“You’ve made a grave mistake,” continued Larken, “in failing to conceal your spell. We expect that from now on you will be more attentive. We cannot know what the Guardians will do with whatever information they have acquired. So, in the meantime, we must wait. You’ll change rooms at once.” She glanced down at a sheet of paper. “Bickford Hall, room 218.”
Aeryn arched a brow. That was Azure’s building.
“Now that you’ve put her in peril, there is not other choice but to keep watch of her. And if she does have psychic powers, as you say, then she might be of help to you.” Larken stared at her evenly. “The strange thing, Aeryn, is that we cannot detect her power.”
“I don’t understand.”
“She doesn’t appear to have any powers at all. We checked her completely.”
Aeryn frowned. What could that mean? “Just for future reference, how would I be able to tell if someone is a Seer?”
The Elders erupted in laughter.
Larken remained serious. “There would be a mark.”
“What kind of mark?”
“The mark of the Goddess.”
“Somewhere…intimate.” Larken smiled.
And Aeryn blushed. “I see.” She swallowed. “So … then … how do you know who the two are?”
The laughter abated.
“Let’s just say, they are among us,” Larken replied. “And leave it at that.”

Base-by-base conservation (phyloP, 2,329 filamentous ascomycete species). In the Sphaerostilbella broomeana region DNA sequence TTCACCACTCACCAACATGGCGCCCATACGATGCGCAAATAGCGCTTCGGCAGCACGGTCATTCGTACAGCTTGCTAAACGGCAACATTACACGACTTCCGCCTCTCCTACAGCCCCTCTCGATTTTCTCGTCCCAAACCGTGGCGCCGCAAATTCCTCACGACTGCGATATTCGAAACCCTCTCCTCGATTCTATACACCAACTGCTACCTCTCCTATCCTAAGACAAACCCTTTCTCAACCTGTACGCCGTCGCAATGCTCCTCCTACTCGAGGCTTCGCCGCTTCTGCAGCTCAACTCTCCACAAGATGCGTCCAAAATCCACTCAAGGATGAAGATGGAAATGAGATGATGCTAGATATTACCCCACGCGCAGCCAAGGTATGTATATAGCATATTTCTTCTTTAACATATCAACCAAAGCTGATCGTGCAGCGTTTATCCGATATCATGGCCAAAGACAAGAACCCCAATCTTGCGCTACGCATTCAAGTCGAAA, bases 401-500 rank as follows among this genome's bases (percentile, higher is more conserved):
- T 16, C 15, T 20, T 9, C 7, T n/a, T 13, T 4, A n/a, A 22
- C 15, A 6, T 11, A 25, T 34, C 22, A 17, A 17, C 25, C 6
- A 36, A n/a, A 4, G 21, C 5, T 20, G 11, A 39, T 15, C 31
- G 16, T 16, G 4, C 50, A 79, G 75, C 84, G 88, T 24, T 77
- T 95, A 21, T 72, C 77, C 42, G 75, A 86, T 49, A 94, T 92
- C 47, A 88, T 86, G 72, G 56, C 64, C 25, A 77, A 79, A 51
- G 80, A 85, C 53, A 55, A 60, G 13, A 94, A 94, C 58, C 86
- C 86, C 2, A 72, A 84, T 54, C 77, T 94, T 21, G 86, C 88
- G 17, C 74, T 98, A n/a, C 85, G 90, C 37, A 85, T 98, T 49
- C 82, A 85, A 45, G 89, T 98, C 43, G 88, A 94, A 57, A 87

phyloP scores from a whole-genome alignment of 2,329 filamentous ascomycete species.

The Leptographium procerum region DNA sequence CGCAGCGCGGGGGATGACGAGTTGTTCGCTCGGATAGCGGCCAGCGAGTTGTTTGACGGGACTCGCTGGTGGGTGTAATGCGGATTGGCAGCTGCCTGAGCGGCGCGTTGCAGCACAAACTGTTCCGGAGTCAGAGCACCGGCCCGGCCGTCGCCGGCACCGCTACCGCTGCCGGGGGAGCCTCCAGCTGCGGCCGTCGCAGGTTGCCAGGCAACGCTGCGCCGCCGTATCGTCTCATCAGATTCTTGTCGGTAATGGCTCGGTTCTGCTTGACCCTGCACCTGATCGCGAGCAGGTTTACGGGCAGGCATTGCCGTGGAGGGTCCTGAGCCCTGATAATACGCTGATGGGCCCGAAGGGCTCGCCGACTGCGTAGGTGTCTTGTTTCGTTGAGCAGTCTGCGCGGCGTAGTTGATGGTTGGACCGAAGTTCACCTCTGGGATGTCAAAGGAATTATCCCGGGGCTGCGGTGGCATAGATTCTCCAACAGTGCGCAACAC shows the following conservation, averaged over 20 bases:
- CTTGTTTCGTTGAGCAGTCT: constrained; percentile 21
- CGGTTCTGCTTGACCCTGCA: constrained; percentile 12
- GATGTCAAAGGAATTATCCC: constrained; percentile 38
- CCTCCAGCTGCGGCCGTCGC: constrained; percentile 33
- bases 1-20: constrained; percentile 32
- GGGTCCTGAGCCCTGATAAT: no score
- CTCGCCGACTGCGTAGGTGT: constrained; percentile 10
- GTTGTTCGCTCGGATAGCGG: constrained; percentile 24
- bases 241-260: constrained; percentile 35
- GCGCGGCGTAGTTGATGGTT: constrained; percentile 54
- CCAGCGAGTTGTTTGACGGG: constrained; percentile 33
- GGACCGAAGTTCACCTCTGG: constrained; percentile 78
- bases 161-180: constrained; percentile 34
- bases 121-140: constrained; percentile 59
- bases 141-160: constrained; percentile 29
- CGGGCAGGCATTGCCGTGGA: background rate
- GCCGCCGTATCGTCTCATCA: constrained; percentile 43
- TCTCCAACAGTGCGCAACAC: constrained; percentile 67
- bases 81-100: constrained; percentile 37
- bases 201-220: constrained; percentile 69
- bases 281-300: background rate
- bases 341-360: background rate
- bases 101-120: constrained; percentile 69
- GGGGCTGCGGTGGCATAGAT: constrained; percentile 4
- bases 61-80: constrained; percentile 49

When Azure opened her eyes, it was dawn. She blinked in surprise and glanced at the alarm clock: 6:04. It had been two the last time she’d looked at it. She didn’t remember falling asleep.
Slowly, the night’s events seeped through her sleepy consciousness and exploded in her mind. How much of it was true and how much had been a dream, she couldn’t decipher. She did, however, recall asking Aeryn to stay. She had feared, in spite of everything, that the girl was in danger. And so, she had placed blankets on the floor along with an extra pillow. She had ignored Aeryn’s protests and looks of confusion. But, Aeryn had finally agreed, saying, “It’s probably best that I’m here if that woman returns.”
Azure hadn’t replied. She had crawled into her own bed and turned off the light. But then, after she was certain that Aeryn was asleep, she’d turned on her side and stared at the slumbering figure. How could someone so small think themselves a protector? The girl couldn’t be more than 5’3”, weighed barely over 100 pounds, if that. She was hardly muscular, as far as female wrestlers went. And still, she had insisted, to the point of almost begging, that she be allowed to protect her. It would’ve been comical, if not for everything else.
It was the everything else that Azure didn’t want to think about.
The clock read 6:06, now, and she thought to glance down and see if Aeryn was awake. What she found, instead, were the blankets and the pillow neatly placed upon the desk.
Azure frowned, but not deeply. A part of her was relieved. The other parts were still too dazed to give it all much thought.
She turned so that her back was to the room. She stared at the bare wall beside her bed and tried to think of nothing. Sleep came easier than she expected. She left consciousness far behind again, slipping away into a place where, for once, the nightmares didn’t haunt her.